OROn Sunday night, Cardi B announced her pregnancy in a spectacular way: on stage. At the BET Awards in Los Angeles, during a performance with her husband, Offset’s band Migos, the rapper appeared in a rhinestone-encrusted jumpsuit and a bulging bump. On Instagram, posted a profile photo of herself cradling the bulge, with only a white cast on her body, captioned with the simple hashtag # 2.
This augmented, performance-based revelation of celebrity babies has become normalized in recent years. It is a strange moment, of “breaking the Internet”, where business and personal collide. “The boundary between fan and celebrity has become much more permeable due to social media,” says fashion teacher Liza Betts. “It would make sense when the distinctions between public / private and fan / celebrity become more blurred, for something as private as pregnancy to be shared.”
When Beyoncé finished a performance of Love on Top at the 2011 MTV Awards (a year after Instagram’s launch) by unbuttoning her purple sequin tuxedo to show off her pregnant belly, it was a watershed moment for this kind of speech between a celebrity and the audience. . For the notoriously private Beyoncé, it was a way, before Beyhive, to connect intimately with her fans. He also put Love on Top, who was loved by the singer but had underperformed commercially, back into the conversation. It was significant that the singer’s outfit, a tuxedo, a garment of great gender, had been chosen for this very feminine moment. It is interesting to compare this with your 2017. pregnancy reveal on Instagram: After the revelations of infidelity in her album Lemonade, this time the singer revealed her bulk dressed in a veil and surrounded by flowers. She felt adult, more feminine, and like a rebirth.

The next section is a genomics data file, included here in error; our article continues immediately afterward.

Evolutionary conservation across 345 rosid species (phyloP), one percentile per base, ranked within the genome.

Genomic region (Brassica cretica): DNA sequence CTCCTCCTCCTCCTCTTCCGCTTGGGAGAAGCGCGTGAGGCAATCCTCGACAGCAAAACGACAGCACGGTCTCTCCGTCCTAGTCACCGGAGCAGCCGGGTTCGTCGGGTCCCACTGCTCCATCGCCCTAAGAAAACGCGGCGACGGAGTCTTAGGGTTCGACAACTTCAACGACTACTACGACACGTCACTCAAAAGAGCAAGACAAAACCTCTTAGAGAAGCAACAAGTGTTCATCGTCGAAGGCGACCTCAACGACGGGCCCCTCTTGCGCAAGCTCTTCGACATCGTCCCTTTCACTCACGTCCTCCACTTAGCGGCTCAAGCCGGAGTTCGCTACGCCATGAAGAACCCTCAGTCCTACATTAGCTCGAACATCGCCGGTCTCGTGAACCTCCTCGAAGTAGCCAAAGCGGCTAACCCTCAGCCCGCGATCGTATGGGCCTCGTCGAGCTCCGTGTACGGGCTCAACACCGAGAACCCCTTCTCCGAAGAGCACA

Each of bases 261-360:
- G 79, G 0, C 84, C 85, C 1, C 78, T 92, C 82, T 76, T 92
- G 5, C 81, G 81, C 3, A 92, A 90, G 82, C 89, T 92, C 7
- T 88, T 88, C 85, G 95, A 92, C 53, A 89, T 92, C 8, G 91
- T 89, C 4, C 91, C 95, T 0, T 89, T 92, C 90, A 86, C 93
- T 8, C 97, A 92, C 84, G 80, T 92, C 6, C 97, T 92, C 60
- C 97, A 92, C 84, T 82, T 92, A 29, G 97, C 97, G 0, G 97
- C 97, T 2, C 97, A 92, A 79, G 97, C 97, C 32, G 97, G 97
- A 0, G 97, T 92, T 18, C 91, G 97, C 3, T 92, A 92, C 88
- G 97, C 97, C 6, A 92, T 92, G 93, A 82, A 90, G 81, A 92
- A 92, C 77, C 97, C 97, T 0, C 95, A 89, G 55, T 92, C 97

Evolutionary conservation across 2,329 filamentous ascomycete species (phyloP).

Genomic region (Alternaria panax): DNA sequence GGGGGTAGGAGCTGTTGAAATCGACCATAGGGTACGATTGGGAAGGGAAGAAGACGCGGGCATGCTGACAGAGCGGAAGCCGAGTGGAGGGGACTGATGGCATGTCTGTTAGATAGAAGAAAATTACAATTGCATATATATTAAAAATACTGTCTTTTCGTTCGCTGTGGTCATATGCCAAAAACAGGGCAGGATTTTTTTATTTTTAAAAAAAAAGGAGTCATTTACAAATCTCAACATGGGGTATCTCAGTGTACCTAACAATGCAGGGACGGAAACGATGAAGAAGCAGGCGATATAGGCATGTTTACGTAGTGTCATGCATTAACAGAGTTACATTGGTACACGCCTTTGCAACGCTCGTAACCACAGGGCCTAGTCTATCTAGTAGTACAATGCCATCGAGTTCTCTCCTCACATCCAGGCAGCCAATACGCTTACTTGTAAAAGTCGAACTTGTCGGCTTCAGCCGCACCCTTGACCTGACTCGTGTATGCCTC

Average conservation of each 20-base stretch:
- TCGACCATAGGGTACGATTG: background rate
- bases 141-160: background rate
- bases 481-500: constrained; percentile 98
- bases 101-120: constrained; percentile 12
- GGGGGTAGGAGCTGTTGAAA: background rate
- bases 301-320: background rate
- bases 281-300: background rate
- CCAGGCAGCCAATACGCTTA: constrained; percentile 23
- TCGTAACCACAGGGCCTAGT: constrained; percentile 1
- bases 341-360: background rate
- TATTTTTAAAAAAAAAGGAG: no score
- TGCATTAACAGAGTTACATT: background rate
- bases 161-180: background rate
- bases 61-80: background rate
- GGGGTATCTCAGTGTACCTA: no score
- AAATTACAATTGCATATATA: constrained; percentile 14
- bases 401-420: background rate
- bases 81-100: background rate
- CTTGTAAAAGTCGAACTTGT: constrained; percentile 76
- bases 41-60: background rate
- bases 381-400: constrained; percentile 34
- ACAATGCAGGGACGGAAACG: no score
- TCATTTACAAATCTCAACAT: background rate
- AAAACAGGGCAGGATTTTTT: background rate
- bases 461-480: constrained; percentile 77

The longer-term effect was the most significant. When pregnancy and the pregnant body are still stigmatized in popular culture (and still the subject of horror movies, 50 years after Rosemary’s Baby), Beyoncé made the (black) pregnant body an object of admiration and desire. One has to think of the now legendary Neneh Cherry. Buffalo Stance’s performance in Top of the Pops in 1988, dressed in a copper lamé bomber jacket, bodice, and huge gold medallion, her pregnant belly wrapped in a lycra skirt (and the TOTP cameraman seemingly hesitant to shoot her from below the waist), to find another moment where strength and feminine power were visually encoded with pregnancy. Cardi B largely took on the mantle of Cherry: as a rapper who brings an ultra-feminine experience to a traditionally masculine space.
Through Love on Top, Beyoncé normalized the baby reveal for celebrities. Katy Perry revealed hers in the video of Daisies, dressed in white, shot in the style of a home movie. Others, like Nicki Minaj and Grimes, have posted poses on Instagram that evoke Cover of Vanity Fair 1991 by Demi Moore. Annie Leibovitz’s nude photography was, like the Beyoncé moment, an open door for others to pass through. As Moore recently said Naomi campbell: “I understand the impact it had on the world, on women, on our permission to hug each other while pregnant.”
But Betts believes there is a darker side: “They make us believe that it is possible to have it all, have a successful career and be a good mother, raise happy and successful children,” she says. “Pregnancy, motherhood and fertility are seen as another selling point.”
And yet, even though the nature of pregnancy disclosure is changing, Cardi B’s performance demonstrated that the importance of embracing a state of pregnancy remains significant to women around the world.
George is Digismak’s reported cum editor with 13 years of experience in Journalism